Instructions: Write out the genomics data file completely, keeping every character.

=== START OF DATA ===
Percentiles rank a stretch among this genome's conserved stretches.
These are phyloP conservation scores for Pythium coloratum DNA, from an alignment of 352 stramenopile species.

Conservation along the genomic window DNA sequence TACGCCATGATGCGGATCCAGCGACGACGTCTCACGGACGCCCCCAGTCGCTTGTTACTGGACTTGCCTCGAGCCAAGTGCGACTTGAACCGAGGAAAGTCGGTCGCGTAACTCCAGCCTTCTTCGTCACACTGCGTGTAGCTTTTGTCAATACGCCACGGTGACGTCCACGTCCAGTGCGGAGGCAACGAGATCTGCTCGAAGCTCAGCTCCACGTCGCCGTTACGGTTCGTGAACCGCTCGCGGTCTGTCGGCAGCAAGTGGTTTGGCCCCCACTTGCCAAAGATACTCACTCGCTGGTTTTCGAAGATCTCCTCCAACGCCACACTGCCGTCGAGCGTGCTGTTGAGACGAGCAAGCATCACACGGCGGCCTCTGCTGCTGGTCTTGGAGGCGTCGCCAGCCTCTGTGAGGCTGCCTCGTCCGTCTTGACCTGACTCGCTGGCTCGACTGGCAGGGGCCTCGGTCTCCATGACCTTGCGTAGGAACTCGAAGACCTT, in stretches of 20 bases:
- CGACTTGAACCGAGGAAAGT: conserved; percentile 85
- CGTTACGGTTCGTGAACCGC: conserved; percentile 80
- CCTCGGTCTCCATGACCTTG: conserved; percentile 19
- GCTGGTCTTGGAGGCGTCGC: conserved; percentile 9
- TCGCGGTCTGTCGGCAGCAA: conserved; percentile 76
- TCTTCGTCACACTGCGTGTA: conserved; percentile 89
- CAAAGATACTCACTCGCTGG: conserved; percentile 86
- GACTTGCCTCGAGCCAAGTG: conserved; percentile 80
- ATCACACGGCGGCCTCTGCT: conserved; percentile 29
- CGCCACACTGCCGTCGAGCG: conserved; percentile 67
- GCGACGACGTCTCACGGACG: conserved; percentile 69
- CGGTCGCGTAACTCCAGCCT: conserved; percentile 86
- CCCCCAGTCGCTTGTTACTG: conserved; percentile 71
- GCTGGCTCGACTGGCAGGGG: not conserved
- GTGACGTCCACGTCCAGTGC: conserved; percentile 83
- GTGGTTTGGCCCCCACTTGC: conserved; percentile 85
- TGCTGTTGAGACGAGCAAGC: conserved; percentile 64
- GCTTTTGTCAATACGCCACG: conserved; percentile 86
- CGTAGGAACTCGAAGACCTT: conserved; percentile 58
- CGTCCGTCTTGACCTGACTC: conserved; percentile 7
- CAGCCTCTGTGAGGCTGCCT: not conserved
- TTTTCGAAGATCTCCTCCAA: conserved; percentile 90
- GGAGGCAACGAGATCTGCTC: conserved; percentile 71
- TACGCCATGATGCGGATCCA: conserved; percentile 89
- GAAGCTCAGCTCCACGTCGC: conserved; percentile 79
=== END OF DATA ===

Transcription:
Percentiles rank a stretch among this genome's conserved stretches.
These are phyloP conservation scores for Pythium coloratum DNA, from an alignment of 352 stramenopile species.

Conservation along the genomic window DNA sequence TACGCCATGATGCGGATCCAGCGACGACGTCTCACGGACGCCCCCAGTCGCTTGTTACTGGACTTGCCTCGAGCCAAGTGCGACTTGAACCGAGGAAAGTCGGTCGCGTAACTCCAGCCTTCTTCGTCACACTGCGTGTAGCTTTTGTCAATACGCCACGGTGACGTCCACGTCCAGTGCGGAGGCAACGAGATCTGCTCGAAGCTCAGCTCCACGTCGCCGTTACGGTTCGTGAACCGCTCGCGGTCTGTCGGCAGCAAGTGGTTTGGCCCCCACTTGCCAAAGATACTCACTCGCTGGTTTTCGAAGATCTCCTCCAACGCCACACTGCCGTCGAGCGTGCTGTTGAGACGAGCAAGCATCACACGGCGGCCTCTGCTGCTGGTCTTGGAGGCGTCGCCAGCCTCTGTGAGGCTGCCTCGTCCGTCTTGACCTGACTCGCTGGCTCGACTGGCAGGGGCCTCGGTCTCCATGACCTTGCGTAGGAACTCGAAGACCTT, in stretches of 20 bases:
- CGACTTGAACCGAGGAAAGT: conserved; percentile 85
- CGTTACGGTTCGTGAACCGC: conserved; percentile 80
- CCTCGGTCTCCATGACCTTG: conserved; percentile 19
- GCTGGTCTTGGAGGCGTCGC: conserved; percentile 9
- TCGCGGTCTGTCGGCAGCAA: conserved; percentile 76
- TCTTCGTCACACTGCGTGTA: conserved; percentile 89
- CAAAGATACTCACTCGCTGG: conserved; percentile 86
- GACTTGCCTCGAGCCAAGTG: conserved; percentile 80
- ATCACACGGCGGCCTCTGCT: conserved; percentile 29
- CGCCACACTGCCGTCGAGCG: conserved; percentile 67
- GCGACGACGTCTCACGGACG: conserved; percentile 69
- CGGTCGCGTAACTCCAGCCT: conserved; percentile 86
- CCCCCAGTCGCTTGTTACTG: conserved; percentile 71
- GCTGGCTCGACTGGCAGGGG: not conserved
- GTGACGTCCACGTCCAGTGC: conserved; percentile 83
- GTGGTTTGGCCCCCACTTGC: conserved; percentile 85
- TGCTGTTGAGACGAGCAAGC: conserved; percentile 64
- GCTTTTGTCAATACGCCACG: conserved; percentile 86
- CGTAGGAACTCGAAGACCTT: conserved; percentile 58
- CGTCCGTCTTGACCTGACTC: conserved; percentile 7
- CAGCCTCTGTGAGGCTGCCT: not conserved
- TTTTCGAAGATCTCCTCCAA: conserved; percentile 90
- GGAGGCAACGAGATCTGCTC: conserved; percentile 71
- TACGCCATGATGCGGATCCA: conserved; percentile 89
- GAAGCTCAGCTCCACGTCGC: conserved; percentile 79